Dec 11 2022
Ken Fountain | Fort Bend Star
Last week, on the 81st anniversary of the Pearl Harbor attack, I reported on the unveiling ceremony of the new Gold Star Families Memorial Monument in Sugar Land Memorial Park. The monument honors the families of U.S. service members who have lost their lives to wounds they have suffered.
It was a somber event, as you might expect. But with the late-afternoon sun providing a Golden Hour backdrop to the proceedings, it was very moving.
I mentioned in my introductory column a few weeks ago that I'm a veteran of the U.S. Navy. I was a Navy Journalist aboard the USS Ranger, an aircraft carrier based in San Diego, California. During my five-year hitch, I made three deployments to the Western Pacific and the Persian Gulf, including Operation Desert Storm in 1991.
As I like to point out whenever I discuss my time in the Navy, nothing I did was particularly heroic. As a Journalist (that job title doesn't exist anymore, having been subsumed into a new rating called Mass Communications Specialist), I worked in the ship's Public Information Office. Among our duties, we wrote stories and press releases, put out the ship's newspaper, operated the ship's television station, interacted with the civilian media.
When two Gold Family mothers spoke at the event at Sugar Land Memorial Park, I thought back to Operation Desert Storm. While I personally never experienced any particular danger, I knew how concerned members of my family were. Their remarks resonated strongly.
While I never thought of the military as a lifetime career and left after my first enlistment, I knew that it was a valuable experience to have had when I was young, and never regretted having joined.
Eager to rejoin civilian life, I didn't expect to ever miss being in the Navy, living full-time in cramped spaces aboard a huge ship with a working airport just a few decks (that's "floors," to you landlubbers) above my head.
After a year or so in other jobs, I took my first reporting job at a small suburban newspaper in San Diego (just a stone's throw from the huge San Diego Naval Station). Not long afterward, though, I returned to my hometown of Houston and ultimately resumed by journalism careeer.
And while I often thought back fondly to my Navy days, and drew upon those experiences sometimes in my reporting and writing, I didn't believe the military had much relevance to my current life. That is, until a few years ago.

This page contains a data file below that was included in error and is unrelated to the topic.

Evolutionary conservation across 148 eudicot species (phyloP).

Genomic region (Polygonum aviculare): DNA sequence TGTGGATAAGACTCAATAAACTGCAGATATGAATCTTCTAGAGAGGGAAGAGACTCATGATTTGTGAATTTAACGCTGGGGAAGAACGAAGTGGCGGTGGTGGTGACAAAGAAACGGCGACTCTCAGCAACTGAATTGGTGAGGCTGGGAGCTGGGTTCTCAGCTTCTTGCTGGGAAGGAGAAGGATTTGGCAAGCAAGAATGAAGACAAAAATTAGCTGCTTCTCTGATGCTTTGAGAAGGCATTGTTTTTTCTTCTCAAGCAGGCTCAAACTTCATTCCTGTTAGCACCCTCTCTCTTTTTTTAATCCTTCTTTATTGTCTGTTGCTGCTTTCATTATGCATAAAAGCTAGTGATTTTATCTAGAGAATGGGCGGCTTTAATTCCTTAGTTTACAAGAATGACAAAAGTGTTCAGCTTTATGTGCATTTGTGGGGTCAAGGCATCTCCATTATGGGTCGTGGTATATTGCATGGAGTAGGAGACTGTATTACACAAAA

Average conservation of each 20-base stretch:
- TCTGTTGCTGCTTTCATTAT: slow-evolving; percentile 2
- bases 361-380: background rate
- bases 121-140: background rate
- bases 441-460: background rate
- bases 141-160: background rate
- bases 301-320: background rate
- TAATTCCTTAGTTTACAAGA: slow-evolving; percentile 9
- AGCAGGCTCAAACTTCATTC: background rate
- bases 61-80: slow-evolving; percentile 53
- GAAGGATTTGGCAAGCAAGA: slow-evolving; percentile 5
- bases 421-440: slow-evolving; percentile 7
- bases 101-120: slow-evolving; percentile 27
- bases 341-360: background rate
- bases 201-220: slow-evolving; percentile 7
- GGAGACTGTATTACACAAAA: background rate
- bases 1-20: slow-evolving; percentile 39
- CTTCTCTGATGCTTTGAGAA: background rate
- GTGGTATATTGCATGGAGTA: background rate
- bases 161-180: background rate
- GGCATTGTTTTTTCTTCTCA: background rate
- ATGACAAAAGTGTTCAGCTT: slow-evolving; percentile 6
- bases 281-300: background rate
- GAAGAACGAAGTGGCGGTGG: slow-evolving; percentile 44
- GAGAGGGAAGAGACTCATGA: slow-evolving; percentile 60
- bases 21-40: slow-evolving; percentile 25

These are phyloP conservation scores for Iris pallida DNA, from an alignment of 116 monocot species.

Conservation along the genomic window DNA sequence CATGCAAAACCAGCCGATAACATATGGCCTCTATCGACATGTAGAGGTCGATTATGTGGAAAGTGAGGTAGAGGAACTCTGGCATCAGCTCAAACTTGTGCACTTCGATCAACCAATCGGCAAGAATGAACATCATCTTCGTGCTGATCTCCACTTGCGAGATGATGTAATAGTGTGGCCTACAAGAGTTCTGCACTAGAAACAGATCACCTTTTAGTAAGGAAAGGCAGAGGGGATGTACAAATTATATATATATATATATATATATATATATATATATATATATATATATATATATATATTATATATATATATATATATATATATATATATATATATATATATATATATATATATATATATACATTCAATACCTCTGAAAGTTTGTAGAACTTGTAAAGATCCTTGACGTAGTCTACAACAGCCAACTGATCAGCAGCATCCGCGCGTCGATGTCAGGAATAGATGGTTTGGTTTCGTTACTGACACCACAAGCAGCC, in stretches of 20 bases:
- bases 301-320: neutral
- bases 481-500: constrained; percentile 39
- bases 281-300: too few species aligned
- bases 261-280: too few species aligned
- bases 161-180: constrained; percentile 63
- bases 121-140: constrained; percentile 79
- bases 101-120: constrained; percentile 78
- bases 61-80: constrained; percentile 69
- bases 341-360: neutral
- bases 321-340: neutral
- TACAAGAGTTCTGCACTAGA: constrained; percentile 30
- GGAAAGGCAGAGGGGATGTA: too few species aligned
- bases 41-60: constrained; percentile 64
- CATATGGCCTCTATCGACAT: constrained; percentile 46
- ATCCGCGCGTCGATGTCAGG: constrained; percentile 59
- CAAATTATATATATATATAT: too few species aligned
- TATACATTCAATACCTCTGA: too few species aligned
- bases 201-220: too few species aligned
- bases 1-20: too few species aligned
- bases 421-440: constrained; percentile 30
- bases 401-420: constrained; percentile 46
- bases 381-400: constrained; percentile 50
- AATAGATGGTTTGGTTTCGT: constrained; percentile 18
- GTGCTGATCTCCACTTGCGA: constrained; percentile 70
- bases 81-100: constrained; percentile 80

Like many of you, I have watched in disappointment as the partisan divide in this nation (which has always existed to some extent) has become more and more infused with vitriol and distrust. Sometimes, despite my best efforts, I've allowed myself to take part in that. The reasons behind this new divisiveness have been examined by people much smarter than me, and are far too complex to delve into in this column.
Back when I served, I don't remember a lot of political discussion among my shipmates, event during election seasons. As it happened, I served under three Presidents of both major parties - Ronald Reagan, George H.W. Bush, and Bill Clinton. They were each our Commander-in-Chief, and we followed the orders they gave. Even after the quick, decisive victory in Operation Desert Storm, we could all laugh at Dana Carvey's impersonation of Bush on "Saturday Night Live."
When I think about those days, what I think about most is the values that the military imparted: devotion to duty, honor, respect, accountability. I don't remember anyone demonizing people of different political leanings.
It's been a long time since I served in the military, and I don't have any firsthand experience with what it's like there now. There have been reports of a rise in extremism in the ranks. I'd like to believe that is the exception, not the rule. My instincts tell me that must be true.